StoneBirds Premiere “Animals”; New LP Time out Oct. 20

Posted in audiObelisk, Reviews on September 7th, 2017 by JJ Koczan

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French trio StoneBirds will release their second long-player, Time, on Oct. 20, and like the title of the record itself, the output therein is evocative and open to interpretation. What about “time” are we discussing? How it’s spent? How it’s already gone? How it’s not here yet? The subject is pretty vast, and as they engage it in the heavy post-rock textures of their centerpiece “Only Time” — among the final lyrics is the line, “There’s no hope in time” — the message could seem to be pretty bleak. Fair enough, but that doesn’t at all stop the three-piece of guitarist/vocalist Fañch, bassist/backing vocalist Sylvain and drummer Antoine from exploring 55 minutes’ worth of progressive heavygaze fluidity across their mostly extended tracks. Bookended by intro “I” (3:12) and the crushing Jesu-style outro “II” (5:32), Time builds on the depth conjured for StoneBirds‘ 2015 Pink Tank Records debut, Into the Fog… and the Filthy Air (review here), brandishing Vangelis-via-Cult of Luna atmospherics on the 11-minute “Shutter Pt. I & II” and seeming to level an accusation with every tonally-dense churn and shout of the penultimate “Animals,” departing the earlier melodies of “Sacrifice” and the patient swelling and receding of “Blackened Sky” in order to take a more direct, nodding approach leading into the further crush and parting ambience of “II.”

Like many releases of its kind, Time takes a somewhat heady approach to its stated theme, and one finds a core of critique and cynicism (well enough earned) in the environmentalist-minded samples that pervade the early going of “Shutter Pt. I & II,” but whether one wants to engage StoneBirds on this level and discover what they actually have to say about these issues and about time itself or one simply wants to get lost in the tonal wash and alternating shoegaze-melodies and shouts, volume consumption and post-psychedelic meditations of “Sacrifice,” “Blackened Sky” or even “Only Time” itself will ultimately be up to the individual listener. For what it’s worth, repeat listens and taking StoneBirds‘ various turns and shifts on in a more active manner yields more satisfying results, as it almost invariably would. While more cerebral in the spirit of Rosetta, The Atlas Moth and any number of other post-metallic acolytes than the likes of Neurosis, there’s an underlying attention to detail that comes to fruition for example in the post-midpoint bassline of “Only Time” or in the guitar lead and additional vocal layering at the apex of “Animals” before the track stretches itself into a kind of subdued melancholy to end out, and the nuance goes a long way in distinguishing StoneBirds from those with similar stylistic purposes or intent. That doesn’t necessarily make Time revolutionary at its core, but as a record that by and large eschews traditionalist structures, it does give the audience something to grasp onto and justify that further digging that ultimately results in a more switched-on experience of the record as a whole.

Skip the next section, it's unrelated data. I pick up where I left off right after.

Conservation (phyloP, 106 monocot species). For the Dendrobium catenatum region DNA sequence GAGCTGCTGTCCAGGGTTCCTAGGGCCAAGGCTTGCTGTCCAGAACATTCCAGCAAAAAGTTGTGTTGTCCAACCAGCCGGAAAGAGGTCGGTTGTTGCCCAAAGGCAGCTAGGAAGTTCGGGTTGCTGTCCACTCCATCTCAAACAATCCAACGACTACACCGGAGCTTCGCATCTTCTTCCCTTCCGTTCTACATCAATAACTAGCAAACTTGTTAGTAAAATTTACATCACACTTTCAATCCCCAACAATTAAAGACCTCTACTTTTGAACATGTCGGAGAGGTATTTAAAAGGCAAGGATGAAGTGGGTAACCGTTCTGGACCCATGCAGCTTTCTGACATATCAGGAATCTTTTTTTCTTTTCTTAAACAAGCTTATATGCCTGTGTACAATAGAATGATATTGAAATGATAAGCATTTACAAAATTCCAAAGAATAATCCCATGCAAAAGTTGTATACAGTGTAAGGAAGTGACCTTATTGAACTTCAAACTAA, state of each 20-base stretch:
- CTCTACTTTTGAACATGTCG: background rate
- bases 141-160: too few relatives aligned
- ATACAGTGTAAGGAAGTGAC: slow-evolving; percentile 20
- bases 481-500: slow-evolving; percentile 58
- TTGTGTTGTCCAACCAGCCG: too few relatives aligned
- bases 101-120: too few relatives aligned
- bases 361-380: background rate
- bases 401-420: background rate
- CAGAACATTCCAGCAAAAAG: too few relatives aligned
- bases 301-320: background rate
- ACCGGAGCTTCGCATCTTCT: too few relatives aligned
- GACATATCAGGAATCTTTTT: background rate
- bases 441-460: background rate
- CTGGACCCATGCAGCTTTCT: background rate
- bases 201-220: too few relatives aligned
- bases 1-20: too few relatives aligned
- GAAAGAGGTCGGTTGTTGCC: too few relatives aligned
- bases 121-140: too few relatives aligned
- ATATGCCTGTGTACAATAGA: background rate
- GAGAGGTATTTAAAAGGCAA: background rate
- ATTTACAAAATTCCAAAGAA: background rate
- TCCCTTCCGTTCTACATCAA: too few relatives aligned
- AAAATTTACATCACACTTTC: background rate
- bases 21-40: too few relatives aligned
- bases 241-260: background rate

And make no mistake, Time is meant to be taken as an entire work. While its 55-minute runtime borders on unmanageable, the immersive nature of StoneBirds‘ sound and the movement they enact between darker and lighter atmospheres, claustrophobic riffing and open-feeling ambience comes through as correspondingly broad to the offering’s stated theme. Bits, pieces and individual moments provide standout impressions, but there’s an arc to the proceedings that each song feeds into, beginning with the unfolding of “I” into “Sacrifice” and continuing until “Animals” gives way to “II” at the end. Between and within these songs, StoneBirds hone a spacious dynamic and embrace a creative breadth that all the more makes Time worth the investment.

On the player below, you’ll find the premiere of “Animals,” followed by some comment from Fañch on the ideas behind the song and how they play into the rest of the material. Time is out Oct. 20.

Please enjoy:

Fañch on “Animals”:

“Animals” is the rawest track on the album, and maybe the most primitive we’ve done with Stonebirds in a while. It’s also the only one with a traditional verse/chorus structure. “Animals” is the conclusion of stories about our relation to “subjective time,” life and death. It had to be tense and nervous to close the chapter. The lyrics deal with our hopelessness to create Time, and how mankind always wants to distort or break it. In a more general way, it’s a reflection on how we try to take the power on something that seems concrete to us, but is nothing more than a idea, a piece of our soul that we will carry until an hypothetical end. I hope you will enjoy this new song as much as we took pleasure to write and record it.

StoneBirds is:
Fañch : guitare/chant
Sylvain : basse/choeurs
Antoine : batterie
Alx : son

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Stonebirds Premiere “Burned Flesh” from Into the Fog… and the Filthy Air